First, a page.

This can span not only the distinct departments of an individual office, but also distributed production centres, unlocking unity on a regional and even a global scale. 

Inefficient communication can spiral into more than just day-to-day inconvenience. The aphorism ‘every penny makes a pound’ resonates here: small instances of misunderstanding can easily build until it’s too late for efficiency to be recovered. 

 

4 – Low Employee Engagement

 

Image Credit: Carlos Aranda via. Unsplash

As with instances of miscommunication, a lack of employee engagement is often overlooked as a blocker to slashing lead times and manufacturing with greater efficiency. Yet, as a study conducted by Gallup reveals, the genuine interest of employees saw a notable 23% rise in productivity, and a 43% increase in turnover for some organisations. 

An unengaged employee is not just occasionally irksome to deal with, but can actively pull back operative effectiveness, no matter how ‘streamlined’ a company’s business processes are. Alternatively, engaged employees are able to draw on a sense of connection with their company and genuine interest in their work, translating into upticks in motivation, productivity, and a willingness to put in the extra work to ensure that operations run smoothly.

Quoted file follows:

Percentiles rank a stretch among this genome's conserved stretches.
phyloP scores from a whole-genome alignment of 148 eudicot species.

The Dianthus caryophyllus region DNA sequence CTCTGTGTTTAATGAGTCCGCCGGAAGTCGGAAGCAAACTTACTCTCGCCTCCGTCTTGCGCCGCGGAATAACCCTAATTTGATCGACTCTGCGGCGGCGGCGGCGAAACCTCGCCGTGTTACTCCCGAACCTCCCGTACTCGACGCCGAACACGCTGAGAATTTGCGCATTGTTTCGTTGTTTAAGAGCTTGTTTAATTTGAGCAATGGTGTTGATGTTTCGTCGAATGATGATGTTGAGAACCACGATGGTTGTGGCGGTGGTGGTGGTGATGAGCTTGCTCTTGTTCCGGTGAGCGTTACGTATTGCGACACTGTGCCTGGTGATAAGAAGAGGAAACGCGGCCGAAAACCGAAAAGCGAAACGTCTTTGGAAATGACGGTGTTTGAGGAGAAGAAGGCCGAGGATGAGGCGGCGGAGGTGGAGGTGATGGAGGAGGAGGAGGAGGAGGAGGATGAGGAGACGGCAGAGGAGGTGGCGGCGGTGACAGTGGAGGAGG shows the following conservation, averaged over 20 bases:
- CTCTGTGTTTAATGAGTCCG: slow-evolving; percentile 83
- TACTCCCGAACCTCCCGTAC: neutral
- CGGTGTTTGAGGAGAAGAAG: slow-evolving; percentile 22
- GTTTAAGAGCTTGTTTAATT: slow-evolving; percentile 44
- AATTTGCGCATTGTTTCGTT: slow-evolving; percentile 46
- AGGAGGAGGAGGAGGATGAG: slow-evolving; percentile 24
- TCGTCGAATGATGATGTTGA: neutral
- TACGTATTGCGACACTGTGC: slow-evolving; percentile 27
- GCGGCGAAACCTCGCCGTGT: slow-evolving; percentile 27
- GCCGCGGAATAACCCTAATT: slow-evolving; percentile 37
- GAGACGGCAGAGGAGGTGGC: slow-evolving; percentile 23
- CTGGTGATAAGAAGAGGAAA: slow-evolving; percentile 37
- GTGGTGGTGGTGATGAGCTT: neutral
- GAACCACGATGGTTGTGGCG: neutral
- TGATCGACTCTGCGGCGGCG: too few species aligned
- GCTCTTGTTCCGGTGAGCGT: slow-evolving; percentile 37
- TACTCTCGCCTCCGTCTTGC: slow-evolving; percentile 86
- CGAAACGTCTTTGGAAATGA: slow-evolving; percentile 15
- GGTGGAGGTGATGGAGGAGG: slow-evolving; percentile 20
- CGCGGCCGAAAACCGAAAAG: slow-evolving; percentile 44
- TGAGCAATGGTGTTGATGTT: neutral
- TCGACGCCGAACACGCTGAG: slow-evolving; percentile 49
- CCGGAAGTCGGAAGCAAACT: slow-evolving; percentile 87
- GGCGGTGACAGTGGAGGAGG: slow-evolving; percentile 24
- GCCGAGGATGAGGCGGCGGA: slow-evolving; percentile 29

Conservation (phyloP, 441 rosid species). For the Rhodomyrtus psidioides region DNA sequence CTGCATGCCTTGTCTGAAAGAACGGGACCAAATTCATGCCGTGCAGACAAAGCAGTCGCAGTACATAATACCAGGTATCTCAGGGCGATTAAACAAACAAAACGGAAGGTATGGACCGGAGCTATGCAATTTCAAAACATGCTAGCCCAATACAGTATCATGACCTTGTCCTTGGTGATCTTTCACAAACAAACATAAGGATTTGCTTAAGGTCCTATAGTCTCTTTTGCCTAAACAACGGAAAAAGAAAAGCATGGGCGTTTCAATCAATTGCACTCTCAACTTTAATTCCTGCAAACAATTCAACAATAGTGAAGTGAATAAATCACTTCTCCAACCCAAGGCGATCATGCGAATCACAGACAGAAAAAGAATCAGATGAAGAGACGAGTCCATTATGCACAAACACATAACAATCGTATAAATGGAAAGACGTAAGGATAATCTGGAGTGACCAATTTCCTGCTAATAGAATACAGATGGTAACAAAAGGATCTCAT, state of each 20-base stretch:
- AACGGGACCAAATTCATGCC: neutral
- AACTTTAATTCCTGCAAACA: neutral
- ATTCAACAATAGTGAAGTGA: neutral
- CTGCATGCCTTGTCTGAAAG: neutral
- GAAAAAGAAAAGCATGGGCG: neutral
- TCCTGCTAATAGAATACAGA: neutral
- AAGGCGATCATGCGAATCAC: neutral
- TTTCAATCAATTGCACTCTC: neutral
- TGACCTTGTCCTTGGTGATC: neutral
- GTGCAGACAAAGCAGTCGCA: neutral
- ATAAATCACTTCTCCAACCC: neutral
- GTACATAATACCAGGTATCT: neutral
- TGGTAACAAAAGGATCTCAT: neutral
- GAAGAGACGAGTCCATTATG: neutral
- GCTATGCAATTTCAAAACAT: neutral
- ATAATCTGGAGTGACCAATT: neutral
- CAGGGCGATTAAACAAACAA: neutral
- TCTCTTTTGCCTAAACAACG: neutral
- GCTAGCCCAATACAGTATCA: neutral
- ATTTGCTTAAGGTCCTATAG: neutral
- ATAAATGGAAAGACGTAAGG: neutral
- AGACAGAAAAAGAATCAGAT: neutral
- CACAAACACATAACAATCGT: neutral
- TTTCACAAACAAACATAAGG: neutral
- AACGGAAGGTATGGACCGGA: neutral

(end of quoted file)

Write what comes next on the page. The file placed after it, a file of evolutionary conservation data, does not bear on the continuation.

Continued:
One of the central perpetrators of indifferent working habits is the abundance of repetitive processes. Having to complete the same task time and time again offers little mental stimulation, and can even leave operators exhausted before they even come to more engaging matters.

Time-consuming and monotonous tasks take on a parabolic nature – employees are likely to struggle with them when first learning how to do them, yet will become increasingly disconnected with the task as it becomes second nature. Perhaps it is no surprise that low engagement teams suffer from turnover rates up to 43% higher than their engaged counterparts. 

Lack of engagement brings about inefficiencies both directly and indirectly. Operators may find themselves purposefully rushing tasks and moving on to more interesting engagements, an inclination which is unsurprisingly prone to error. On the other hand, repeating the same motions over and over can similarly lead to mistakes, especially when slight deviations in the regular routine must be attended to.